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Performance Standard 6: Leadership and management

Leadership and management Indicators

The effectiveness of leadership Very weak

Self-evaluation and improvement planning Very weak

Partnerships with parents and the community Weak

Governance Very weak

Management, staffing, facilities and resources Very weak

Leadership and management are very weak. The principal, vice principal and middle
leaders have very inadequate understanding of the schools performance. The leaders
lack understanding of how to provide a curriculum which meets national and
international expectations, including innovation and higher order thinking skills.
Leaders and teachers relationships are not sufficiently positive or productive. Morale
is low and staff do not feel valued by senior leaders. The schools capacity for
improvement is very weak as little progress has been made since the last inspection.
Senior leaders have limited expertise to draw on to provide the educational support
teachers need. The leaders do not seek external support in the form of professional
development or consultation to help them improve the school. As a result, the school
is not providing students with an acceptable standard of education. It is in breach of
regulations in regard to the significant proportion of teachers who have not been
vetted. Other aspects of staffing deployment do not meet requirements. For
example, three assistant teachers are teaching subjects and grades for which they are
not specifically qualified.

Senior leaders are unable to accurately evaluate the schools performance. They do
not observe lessons on a regular basis. When they do, they are unable to provide a
reliable evaluation of teaching and learning. The schools self-evaluation form (SEF) is
over optimistic and leaders insist the school is making good progress. The school
development plan (SDP) is inadequate to drive the school forward. Some priorities
and deadlines are not adhered to. For example, a priority to provide art and music by
June 2015 has not been implemented. The SDP is not used to check the impact of
improvement actions. Senior leaders do not distribute responsibilities to middle
leaders effectively and they are not sufficiently clear about their responsibilities in
regard to the SDP. This limits their ability to be effective. There is no evidence of target

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setting or checking of teachers performance. Governors do not have an accurate
picture of the schools performance and do not hold the senior leaders to account.

Parent survey information indicates that parents feel welcome in school. They have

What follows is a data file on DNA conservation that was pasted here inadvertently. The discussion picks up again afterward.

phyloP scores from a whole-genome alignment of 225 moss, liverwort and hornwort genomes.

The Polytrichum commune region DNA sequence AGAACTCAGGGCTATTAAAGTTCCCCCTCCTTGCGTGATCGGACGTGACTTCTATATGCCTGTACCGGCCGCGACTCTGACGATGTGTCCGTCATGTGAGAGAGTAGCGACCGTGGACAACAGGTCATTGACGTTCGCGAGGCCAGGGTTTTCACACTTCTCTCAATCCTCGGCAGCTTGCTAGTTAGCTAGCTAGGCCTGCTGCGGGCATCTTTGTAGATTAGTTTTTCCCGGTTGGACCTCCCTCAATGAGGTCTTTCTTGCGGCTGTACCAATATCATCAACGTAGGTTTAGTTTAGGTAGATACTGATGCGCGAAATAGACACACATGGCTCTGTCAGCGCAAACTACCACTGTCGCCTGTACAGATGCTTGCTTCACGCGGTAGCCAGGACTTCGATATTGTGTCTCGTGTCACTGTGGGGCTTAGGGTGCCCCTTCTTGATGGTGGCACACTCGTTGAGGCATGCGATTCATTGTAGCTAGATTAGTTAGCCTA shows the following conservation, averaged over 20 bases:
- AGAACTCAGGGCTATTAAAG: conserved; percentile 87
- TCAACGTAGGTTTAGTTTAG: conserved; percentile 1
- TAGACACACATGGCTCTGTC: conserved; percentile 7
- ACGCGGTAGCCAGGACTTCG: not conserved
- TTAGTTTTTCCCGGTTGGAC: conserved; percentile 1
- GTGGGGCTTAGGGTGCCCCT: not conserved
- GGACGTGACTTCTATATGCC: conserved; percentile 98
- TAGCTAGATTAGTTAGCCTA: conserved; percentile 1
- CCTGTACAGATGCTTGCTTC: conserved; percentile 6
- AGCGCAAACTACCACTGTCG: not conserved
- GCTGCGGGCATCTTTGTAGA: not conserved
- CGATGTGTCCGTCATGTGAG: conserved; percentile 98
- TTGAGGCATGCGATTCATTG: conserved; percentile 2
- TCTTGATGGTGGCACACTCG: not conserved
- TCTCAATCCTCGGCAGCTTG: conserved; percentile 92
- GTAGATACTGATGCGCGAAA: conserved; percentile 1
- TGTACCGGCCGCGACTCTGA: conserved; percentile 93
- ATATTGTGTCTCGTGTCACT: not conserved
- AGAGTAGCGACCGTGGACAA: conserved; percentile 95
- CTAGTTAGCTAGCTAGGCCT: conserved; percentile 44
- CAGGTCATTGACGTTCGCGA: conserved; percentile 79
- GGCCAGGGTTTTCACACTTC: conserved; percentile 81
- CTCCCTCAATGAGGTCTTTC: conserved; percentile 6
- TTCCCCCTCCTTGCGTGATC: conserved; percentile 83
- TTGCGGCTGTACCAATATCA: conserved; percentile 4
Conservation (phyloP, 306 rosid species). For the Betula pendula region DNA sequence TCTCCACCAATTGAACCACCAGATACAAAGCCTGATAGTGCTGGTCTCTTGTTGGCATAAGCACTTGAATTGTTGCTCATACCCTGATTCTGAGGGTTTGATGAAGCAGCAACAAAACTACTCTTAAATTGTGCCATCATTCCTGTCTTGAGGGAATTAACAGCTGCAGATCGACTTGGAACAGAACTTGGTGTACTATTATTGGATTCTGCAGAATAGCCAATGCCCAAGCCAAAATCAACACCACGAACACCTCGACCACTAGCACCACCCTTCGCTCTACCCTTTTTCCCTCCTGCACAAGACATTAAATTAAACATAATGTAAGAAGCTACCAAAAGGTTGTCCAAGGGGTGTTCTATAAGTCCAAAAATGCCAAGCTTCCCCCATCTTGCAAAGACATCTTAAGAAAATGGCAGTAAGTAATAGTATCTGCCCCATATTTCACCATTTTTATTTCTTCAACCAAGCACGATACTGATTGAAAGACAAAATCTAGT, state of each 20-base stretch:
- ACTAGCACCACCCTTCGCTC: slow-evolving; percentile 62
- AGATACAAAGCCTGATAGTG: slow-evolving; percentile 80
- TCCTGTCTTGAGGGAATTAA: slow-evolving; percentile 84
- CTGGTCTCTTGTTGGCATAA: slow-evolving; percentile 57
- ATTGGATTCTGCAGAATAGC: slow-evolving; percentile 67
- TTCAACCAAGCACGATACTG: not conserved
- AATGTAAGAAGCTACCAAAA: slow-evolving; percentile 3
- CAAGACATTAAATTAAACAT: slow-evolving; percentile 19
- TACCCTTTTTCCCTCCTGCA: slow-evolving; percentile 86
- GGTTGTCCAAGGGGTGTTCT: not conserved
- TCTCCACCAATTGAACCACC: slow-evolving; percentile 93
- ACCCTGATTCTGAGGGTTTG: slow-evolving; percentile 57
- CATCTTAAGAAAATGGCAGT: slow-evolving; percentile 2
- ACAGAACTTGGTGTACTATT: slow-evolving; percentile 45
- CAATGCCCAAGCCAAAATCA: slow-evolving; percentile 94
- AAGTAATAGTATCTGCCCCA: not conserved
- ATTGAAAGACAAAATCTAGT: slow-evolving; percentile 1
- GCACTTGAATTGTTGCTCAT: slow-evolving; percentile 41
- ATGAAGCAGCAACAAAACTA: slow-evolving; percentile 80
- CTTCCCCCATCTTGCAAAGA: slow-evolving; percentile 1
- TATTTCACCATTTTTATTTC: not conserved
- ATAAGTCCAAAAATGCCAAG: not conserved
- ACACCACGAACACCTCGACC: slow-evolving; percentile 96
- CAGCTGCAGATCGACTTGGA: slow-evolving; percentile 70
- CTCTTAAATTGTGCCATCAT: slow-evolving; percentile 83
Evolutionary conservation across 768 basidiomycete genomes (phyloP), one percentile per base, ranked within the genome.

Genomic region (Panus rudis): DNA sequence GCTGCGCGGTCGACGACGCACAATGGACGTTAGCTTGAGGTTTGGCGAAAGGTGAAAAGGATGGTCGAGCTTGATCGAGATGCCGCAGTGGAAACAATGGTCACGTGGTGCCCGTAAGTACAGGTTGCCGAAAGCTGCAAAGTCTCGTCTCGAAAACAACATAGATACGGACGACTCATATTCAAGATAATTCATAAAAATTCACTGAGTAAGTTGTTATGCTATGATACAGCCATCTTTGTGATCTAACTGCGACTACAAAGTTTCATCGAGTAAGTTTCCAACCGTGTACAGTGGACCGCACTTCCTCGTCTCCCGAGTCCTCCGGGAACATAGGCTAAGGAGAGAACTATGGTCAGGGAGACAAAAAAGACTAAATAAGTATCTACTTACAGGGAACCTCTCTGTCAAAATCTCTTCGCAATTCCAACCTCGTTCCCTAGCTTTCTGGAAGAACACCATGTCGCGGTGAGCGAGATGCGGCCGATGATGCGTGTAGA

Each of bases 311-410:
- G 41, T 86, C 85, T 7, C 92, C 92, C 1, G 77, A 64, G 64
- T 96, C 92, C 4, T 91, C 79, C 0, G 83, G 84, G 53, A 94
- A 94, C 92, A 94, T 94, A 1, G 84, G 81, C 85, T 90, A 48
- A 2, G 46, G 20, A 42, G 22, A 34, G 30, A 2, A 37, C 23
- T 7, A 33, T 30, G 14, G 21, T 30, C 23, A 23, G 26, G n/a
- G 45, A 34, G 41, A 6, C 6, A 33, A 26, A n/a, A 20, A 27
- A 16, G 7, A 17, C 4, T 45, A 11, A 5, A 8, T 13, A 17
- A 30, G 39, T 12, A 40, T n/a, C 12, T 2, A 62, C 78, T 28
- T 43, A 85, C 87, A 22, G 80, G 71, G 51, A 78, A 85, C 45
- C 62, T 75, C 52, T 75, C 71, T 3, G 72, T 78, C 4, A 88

limited opportunities to support the school or make a contribution. There is no
parents council and parents are not involved in consultation or decision making.
Given the weaknesses in following up absences, punctuality and other issues, only
some aspects of the day-to-day running of the school are adequate. Teachers
contracts are honoured. At 28%, teacher turnover is high owing to low morale and pay.
Inadequate resources undermine the teaching and students progress. Senior leaders
do not plan adequately to address these deficiencies.

What the school should do to improve further:

1 Improve safety, protection and security of students in the school, by:
i. ensuring all staff are fully vetted before employing them
ii. deploying teachers according to their specialist qualifications
iii. providing training for all staff in the implications of the child
protection policy
iv. providing a behaviour management policy which is agreed by all staff
and monitor the consistency of its implementation in all areas of the
v. providing effective procedures to address student absence and

2 Improve the quality of teaching and the appropriateness of the work

teachers give to students to help improve students achievement by:
i. providing professional development in how to deliver lessons with a
wider range of student-centred activities in which collaboration,
creativity and innovation feature regularly
ii. providing guidance on how to plan and deliver lessons which
challenge able students and support the less able
iii. increasing the learning resources available in all classrooms,
including KG, and ensuring these are used regularly to enhance
iv. extending the curriculum to provide art and music and increased
extra-curricular opportunities for students
v. providing KG children with daily opportunities for independent and
play based learning.

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3 Improve assessment processes so that they are accurate and support
students learning by:
i. moderating internal tests to increase their reliability and consistency
ii. using the test data to track students progress, and identify and
address gaps in learning
iii. providing external standardised tests to measure attainment against
national and international benchmarks
iv. regularly marking students books and providing them with feedback
on how to improve.

4 Improve leadership and management by:

i. providing training in lesson observation, self-evaluation processes and
improvement planning for senior and middle leaders
ii. providing leaders with good quality external consultation and
guidance to support them in evaluating performance and driving
iii. setting up a performance appraisal system for teachers and
addressing morale issues
iv. the governing board holding senior leaders more accountable for
school performance.